• Dinamo are to this day the only Croatian team to have won a European trophy, the 1966–67 Exhibition Cup, beating Leeds United in the final. They also finished runners-up in the same competition in 1963, losing to Valencia.
  • Until the early 1990s, its year of foundation was considered to be 1945, but amid the political turmoil of the breakup of Yugoslavia, the club began to claim direct descent from the pre-World War II clubs Građanski Zagreb and HAŠK. So in June 1991 it was renamed to HAŠK Građanski and in 1993 to Croatia Zagreb, until February 14, 2000, when it returned to Dinamo Zagreb.
  • Their first time in European competition was in the qualifying round of the 1958–59 European Cup, where they were eliminated by Dukla Prague. In the 1960–61 Cup Winners’ Cup, Dinamo reached the semi-finals where they lost to Fiorentina.
  • In the late 1990s, Dinamo played two consecutive seasons in the UEFA Champions League group stage without advancing, while also competing in two consecutive UEFA Cup seasons (in 1997 they managed to reach the third round, where they were eliminated by Atlético Madrid).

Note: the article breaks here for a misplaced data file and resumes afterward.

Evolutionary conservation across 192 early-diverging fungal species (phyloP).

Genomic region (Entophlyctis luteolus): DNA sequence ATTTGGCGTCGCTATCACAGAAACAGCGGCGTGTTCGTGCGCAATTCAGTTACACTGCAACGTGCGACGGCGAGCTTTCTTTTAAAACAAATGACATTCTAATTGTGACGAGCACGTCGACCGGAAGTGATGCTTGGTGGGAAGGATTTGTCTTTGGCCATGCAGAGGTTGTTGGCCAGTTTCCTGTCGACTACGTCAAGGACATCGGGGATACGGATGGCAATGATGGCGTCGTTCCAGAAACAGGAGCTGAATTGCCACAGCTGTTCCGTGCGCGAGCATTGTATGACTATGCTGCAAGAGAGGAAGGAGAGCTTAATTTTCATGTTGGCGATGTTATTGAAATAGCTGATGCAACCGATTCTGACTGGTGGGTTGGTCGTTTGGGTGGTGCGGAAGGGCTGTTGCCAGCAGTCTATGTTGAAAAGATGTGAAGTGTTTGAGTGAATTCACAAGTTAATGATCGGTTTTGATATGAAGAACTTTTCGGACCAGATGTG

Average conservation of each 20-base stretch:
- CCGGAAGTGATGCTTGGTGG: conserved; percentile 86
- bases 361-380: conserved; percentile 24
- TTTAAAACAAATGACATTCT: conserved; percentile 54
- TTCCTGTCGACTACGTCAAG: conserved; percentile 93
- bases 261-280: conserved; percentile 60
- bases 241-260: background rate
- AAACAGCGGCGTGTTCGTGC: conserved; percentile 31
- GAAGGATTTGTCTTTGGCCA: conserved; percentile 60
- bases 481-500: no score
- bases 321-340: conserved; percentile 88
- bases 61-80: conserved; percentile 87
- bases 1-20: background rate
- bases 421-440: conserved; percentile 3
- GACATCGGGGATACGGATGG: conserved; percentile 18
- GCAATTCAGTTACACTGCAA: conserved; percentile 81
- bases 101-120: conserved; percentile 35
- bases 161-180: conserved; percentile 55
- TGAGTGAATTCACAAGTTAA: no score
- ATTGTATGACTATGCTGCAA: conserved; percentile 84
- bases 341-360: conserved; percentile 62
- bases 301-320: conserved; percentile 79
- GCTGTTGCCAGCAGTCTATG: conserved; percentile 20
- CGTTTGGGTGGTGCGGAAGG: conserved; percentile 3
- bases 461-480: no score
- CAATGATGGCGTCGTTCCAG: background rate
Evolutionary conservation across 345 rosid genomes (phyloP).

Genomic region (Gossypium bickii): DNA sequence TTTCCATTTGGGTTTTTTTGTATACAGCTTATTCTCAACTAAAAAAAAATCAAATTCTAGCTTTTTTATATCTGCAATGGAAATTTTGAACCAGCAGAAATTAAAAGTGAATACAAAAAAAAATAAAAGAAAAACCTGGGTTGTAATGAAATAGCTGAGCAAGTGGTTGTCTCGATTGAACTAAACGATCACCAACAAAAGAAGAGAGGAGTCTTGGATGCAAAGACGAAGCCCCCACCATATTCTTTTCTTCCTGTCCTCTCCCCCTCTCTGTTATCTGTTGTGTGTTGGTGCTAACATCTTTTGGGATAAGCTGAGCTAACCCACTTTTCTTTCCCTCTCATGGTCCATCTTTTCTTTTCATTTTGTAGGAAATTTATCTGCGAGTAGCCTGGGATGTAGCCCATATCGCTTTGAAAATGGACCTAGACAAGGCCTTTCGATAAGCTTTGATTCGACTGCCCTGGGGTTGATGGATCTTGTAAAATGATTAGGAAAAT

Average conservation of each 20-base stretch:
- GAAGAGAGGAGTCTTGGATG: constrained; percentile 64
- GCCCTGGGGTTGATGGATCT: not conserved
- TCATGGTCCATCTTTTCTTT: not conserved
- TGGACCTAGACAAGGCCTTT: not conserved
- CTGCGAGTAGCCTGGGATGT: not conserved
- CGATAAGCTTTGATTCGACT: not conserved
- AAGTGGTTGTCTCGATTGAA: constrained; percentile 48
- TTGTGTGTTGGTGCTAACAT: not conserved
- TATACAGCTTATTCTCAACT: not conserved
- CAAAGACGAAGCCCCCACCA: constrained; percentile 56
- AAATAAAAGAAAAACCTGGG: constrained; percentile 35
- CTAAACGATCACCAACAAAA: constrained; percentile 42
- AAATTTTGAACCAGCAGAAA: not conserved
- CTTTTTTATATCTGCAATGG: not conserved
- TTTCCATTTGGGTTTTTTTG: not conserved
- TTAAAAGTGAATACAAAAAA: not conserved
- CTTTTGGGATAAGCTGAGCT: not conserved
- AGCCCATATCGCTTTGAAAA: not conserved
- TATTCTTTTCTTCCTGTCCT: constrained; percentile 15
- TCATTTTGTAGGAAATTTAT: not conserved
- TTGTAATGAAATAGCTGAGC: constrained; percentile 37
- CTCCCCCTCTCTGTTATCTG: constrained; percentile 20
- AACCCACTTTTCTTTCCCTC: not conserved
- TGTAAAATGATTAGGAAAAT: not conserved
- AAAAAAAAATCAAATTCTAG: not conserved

• The club’s «Golden Age» is considered to be the period from 2000 to 2015. They won five championships, six Croatian Cups, four Croatian Super Cups, made decent appearances in Europe and introduced among others, Luka Modric, Vedran Čorluka, and Tomislav Butina to the world.
  • In the 2010–11 Europa League, Dinamo came very close to finishing third in the group, behind PAOK and Villarreal, however in their last game against PAOK in Maksimir they were beaten 1-0 by Salpingidis’ goal. The game at the Toumba was also PAOK’s, as the hosts won 1-0 with Ivić scoring.
  • The 2016–17 season is regarded as the most unsuccessful in the club’s history, as they failed to win the league for the first time since the 2004–05 season, as well as the cup for the first time since 2014. Although they qualified for the Champions League group stage (with Juventus , Sevilla and Lyon), they conceded 15 goals without scoring themselves. In 2018, Nenad Bjelica took over and returned the club to greatness.